The Coltrane Group/History in Progress
Oklahoma City, Oklahoma
Andre’ Head brings over thirty years of managerial experience to his quest for community preservation and family research. Having served as Safety Manager at both Experience Music Project and Chateau Ste Michelle, Andre’ taught Health and Safety courses at Central State University while devoting his first career to the Fire Service in his native Oklahoma. A retired Fire Chief, Andre’ previously served as a Fire Marshal, an Arson Investigator, and a Life Safety Instructor prior to moving to Washington state.
Most recently, Andre’ served Seattle and the Washington area as a Federal Marshal, and with his dog, Misha, as a Certified Explosives Detection Canine Team. An avid genealogist, Andre’ has devoted years of research to family heritage, having discovered and collected records, anecdotes, and other data on six-plus generations of his own family. Drawn to one of his most recent projects through research on cemeteries of Oklahoma-born family descendants, he produced and directed the first in a series of documentaries on The Black Towns of Oklahoma, a project about which he is extremely passionate. He is the Founder and CEO of The Coltrane Group and History In Progress. Heavily involved in the revitalization and economic development of Black towns, The Coltrane Group has partnered with the town of Boley in her renewal efforts, having recently completed an Assessment of the Boley Public Library for the National Park Service, and a museum exhibit, ‘Colored Memories’, reflecting the cultural and early entrepreneurial richness of ‘The Crown Jewel’. His conference presentation will focus on the progress made in The Coltrane Group’s quest to assist The Historic Black Towns of Oklahoma in preserving their rich legacy. He is eager to share with you the rich history and the continued progress of The All-Black Towns of Oklahoma.

Jessilyn Head
Chief Operating Officer
The Coltrane Group/History in Progress
Oklahoma City, Oklahoma
Bringing more than thirty years of experience to her current role as Chief Operating Officer of The Coltrane Group, Jessilyn A. Head has worked extensively in both the public and private sector. Having served as Special Assistant to The Governor in Charge of Intergovernmental Relations in the State of Washington, Jessilyn previously held posts as Executive Director of Adams Career Associates; Executive Director of a Human Services Agency in Portland; Director of Human Resources with Honeywell Aerospace; Deputy Director with Yakima Valley Opportunities Industrialization Center; Director of Equal Opportunity at Pittsburg State University; and began her professional career as Development Engineer with Honeywell Aerospace. Serving on numerous Boards and Commissions including United Way of King County, Young Women’s Christian Association, Cultural Pursuits, Operational Emergency Center, Girl Scouts of America, and The Governor’s Commission on Employment. She works closely with Andre in efforts to preserve the heritage of Oklahoma’s All-Black towns. They are now settling into their new home in Oklahoma City and are pleased to be “back in the state.”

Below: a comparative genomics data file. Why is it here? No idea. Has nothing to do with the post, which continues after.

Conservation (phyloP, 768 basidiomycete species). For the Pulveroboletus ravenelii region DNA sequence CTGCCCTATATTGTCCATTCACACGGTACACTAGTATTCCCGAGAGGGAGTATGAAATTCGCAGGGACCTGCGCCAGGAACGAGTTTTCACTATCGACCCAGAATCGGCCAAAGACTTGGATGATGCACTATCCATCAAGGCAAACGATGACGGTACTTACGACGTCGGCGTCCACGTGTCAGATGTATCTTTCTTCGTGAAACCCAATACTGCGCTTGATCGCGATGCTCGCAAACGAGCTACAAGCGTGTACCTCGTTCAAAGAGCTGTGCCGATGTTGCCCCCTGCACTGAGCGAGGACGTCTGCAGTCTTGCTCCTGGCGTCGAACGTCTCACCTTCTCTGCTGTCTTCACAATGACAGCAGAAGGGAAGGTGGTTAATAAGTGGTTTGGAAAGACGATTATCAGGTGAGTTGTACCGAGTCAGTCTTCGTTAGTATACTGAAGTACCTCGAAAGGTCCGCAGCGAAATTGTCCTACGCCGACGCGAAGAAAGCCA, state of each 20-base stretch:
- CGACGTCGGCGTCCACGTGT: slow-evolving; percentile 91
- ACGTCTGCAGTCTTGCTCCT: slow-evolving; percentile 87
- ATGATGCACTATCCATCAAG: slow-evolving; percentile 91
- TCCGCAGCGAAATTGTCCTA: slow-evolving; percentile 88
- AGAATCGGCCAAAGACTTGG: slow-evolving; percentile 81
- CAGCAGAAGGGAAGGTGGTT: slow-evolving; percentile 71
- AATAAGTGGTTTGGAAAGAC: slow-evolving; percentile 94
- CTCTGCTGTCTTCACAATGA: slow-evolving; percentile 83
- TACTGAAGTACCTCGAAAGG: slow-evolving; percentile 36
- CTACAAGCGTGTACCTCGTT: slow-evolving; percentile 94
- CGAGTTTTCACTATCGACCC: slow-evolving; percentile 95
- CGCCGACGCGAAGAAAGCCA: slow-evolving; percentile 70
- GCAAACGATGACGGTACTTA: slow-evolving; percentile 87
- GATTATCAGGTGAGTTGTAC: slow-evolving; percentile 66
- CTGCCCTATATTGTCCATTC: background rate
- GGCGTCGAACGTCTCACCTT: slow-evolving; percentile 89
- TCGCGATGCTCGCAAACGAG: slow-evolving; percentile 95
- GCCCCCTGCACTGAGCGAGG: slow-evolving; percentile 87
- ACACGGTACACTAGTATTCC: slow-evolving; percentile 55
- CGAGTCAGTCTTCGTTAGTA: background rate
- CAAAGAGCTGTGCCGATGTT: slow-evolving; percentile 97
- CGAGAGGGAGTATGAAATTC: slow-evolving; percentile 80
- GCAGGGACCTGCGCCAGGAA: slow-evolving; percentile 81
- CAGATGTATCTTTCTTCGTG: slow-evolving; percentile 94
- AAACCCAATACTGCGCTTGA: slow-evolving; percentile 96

Arn Henderson
Professor Emeritus
College of Architecture
University of Oklahoma
Norman, Oklahoma
Arn Henderson is Professor Emeritus of Architecture at the University of Oklahoma and a Fellow of the American Institute of Architects. His research has focused on Oklahoma architecture, vernacular architecture of the Southern Plains and the architectural expression of Bruce Goff. He is currently serving as the architectural historian on the Oklahoma Historic Preservation Review Committee, the entity appointed by the Governor to advise the State Historic Preservation Officer on nominations to the National Register of Historic Places.